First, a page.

Moon Jae In Wins DPK Nomination Ahead of Korean Presidential Election

Moon Jae In, the former leader of the Democratic Party of Korea (DPK), has officially been elected as the party’s candidate for the upcoming May 9 presidential election.

Moon Jae In, a South Korean politician and former leader of the Democratic Party of Korea (a social-liberal political party in South Korea) has been officially elected as the party’s candidate for the upcoming election.

The politician passed all the four primary elections by a large margin, avoiding a run-off election. He has reached very impressive numbers, receiving 60.4% of votes in the last primary. This put him ahead of other candidates by a large margin.

Moon also represented the Democratic Party in the 2012 election but lost to Park Geun Hye.

Moon has stated that his goals are to revitalize the inactive economy, strengthen national security, and eradicate corruption, irregularities, and injustice. He has undeniably been the strongest contender since the scandal that involved the former president Park Geun Hye, and his high popularity definitely reflects the public’s wish for an end to the decade-long conservative rule.

Moon will vie for the top elected post against Hong Joonpyo of the former ruling Liberty Korea Party (LKP), the conservative Bareun Party’s Yoo Seongmin, and the minor Justice Party‘s Sim Sangjung. The latest Realmeter poll showed that Moon topped the five-way competition with 43%, while other candidates such as Ahn had 22.7%, Hong 10.2%, and Yoo and Sim  both had 3.9%.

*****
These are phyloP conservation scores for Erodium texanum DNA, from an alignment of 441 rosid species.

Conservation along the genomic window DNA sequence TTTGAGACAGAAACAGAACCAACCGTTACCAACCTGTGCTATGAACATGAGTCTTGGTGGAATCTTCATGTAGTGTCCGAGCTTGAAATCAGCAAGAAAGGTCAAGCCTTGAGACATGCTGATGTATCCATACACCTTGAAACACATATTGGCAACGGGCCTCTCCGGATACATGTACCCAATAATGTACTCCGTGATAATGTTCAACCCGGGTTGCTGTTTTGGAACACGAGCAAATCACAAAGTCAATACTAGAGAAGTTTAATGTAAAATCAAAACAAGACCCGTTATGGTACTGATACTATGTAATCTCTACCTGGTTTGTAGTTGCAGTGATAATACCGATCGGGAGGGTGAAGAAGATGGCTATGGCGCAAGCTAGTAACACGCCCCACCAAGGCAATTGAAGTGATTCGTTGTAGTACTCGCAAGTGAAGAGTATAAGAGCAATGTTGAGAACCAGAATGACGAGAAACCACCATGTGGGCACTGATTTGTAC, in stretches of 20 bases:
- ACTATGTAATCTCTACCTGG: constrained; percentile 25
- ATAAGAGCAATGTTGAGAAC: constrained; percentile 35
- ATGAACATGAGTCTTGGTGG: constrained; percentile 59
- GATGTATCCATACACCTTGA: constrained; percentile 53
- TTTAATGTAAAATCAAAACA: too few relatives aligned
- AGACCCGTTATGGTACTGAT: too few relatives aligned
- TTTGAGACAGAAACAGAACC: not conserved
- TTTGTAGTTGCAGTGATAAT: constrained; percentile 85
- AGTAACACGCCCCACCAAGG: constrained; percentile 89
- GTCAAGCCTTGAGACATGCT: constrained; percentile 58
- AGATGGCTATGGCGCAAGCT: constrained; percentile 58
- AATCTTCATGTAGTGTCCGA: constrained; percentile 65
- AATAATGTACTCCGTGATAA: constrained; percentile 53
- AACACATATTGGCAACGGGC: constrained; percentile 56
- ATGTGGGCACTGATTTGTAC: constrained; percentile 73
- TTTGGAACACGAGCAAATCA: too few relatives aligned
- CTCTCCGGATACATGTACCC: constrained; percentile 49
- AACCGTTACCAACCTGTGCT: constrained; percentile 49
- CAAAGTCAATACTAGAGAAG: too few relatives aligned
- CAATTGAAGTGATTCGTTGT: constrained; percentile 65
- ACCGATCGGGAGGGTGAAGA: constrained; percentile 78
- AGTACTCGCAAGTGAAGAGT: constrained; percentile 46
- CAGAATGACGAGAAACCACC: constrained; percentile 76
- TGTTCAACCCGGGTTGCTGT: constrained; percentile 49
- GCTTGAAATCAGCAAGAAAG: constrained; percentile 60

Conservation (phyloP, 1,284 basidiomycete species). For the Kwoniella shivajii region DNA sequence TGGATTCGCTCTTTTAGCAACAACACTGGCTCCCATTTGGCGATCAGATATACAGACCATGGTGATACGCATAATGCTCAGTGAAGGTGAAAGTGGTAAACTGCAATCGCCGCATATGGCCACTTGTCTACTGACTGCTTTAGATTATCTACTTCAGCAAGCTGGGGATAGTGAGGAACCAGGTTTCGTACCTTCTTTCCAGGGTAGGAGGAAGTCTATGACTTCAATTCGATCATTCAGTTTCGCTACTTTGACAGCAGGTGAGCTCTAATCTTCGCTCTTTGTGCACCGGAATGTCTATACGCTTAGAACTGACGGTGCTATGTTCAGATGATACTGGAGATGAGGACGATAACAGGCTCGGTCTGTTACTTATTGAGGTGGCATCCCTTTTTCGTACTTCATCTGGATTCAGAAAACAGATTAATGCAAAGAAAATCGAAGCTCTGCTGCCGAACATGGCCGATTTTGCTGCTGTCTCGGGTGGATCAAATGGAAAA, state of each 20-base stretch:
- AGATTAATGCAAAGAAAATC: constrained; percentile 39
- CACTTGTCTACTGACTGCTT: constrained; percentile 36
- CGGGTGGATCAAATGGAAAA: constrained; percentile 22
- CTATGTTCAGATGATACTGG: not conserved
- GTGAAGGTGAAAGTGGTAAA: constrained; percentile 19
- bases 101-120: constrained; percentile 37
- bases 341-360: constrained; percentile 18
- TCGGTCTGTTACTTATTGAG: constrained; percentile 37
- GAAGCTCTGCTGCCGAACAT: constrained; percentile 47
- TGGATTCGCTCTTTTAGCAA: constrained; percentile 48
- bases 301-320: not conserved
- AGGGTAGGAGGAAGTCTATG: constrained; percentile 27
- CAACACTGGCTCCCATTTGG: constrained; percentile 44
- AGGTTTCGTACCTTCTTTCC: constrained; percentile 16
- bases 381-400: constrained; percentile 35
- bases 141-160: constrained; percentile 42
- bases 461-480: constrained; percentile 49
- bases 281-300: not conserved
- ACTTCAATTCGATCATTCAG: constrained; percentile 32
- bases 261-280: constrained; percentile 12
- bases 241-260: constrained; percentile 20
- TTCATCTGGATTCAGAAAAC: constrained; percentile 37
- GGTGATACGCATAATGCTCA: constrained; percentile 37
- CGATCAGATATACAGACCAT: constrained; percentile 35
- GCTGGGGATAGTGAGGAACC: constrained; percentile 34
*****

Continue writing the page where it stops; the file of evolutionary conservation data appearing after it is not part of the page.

Moon waves to the crowd after his nomination as the presidential candidate for the party.

It definitely seems that there is a great chance of Moon winning. The chief director of pollster Research and Researcher stated, “If not in a one-on-one competition, Moon will win the final race. Although an alliance among Ahn, Hong and Yoo is not a likely scenario.,”

Moon’s road to popularity has not, however, been an entirely smooth one as he was caught on record saying that he intends to visit North Korea once he takes power. This, of course, elicited much criticism from the country’s conservatives whose highest priority is strengthening the alliance with the United States. This may resurface and by a bit of a hurdle for Moon to contend with.

“Another challenge for Moon is whether or not he can heal the wounds that are between him and his rivals from the party’s primaries,” said Lee Junhan, a political science professor at Incheon National University. There are still many factors that may affect whether he can gain further momentum in the presidential race.

Source: Koreatimes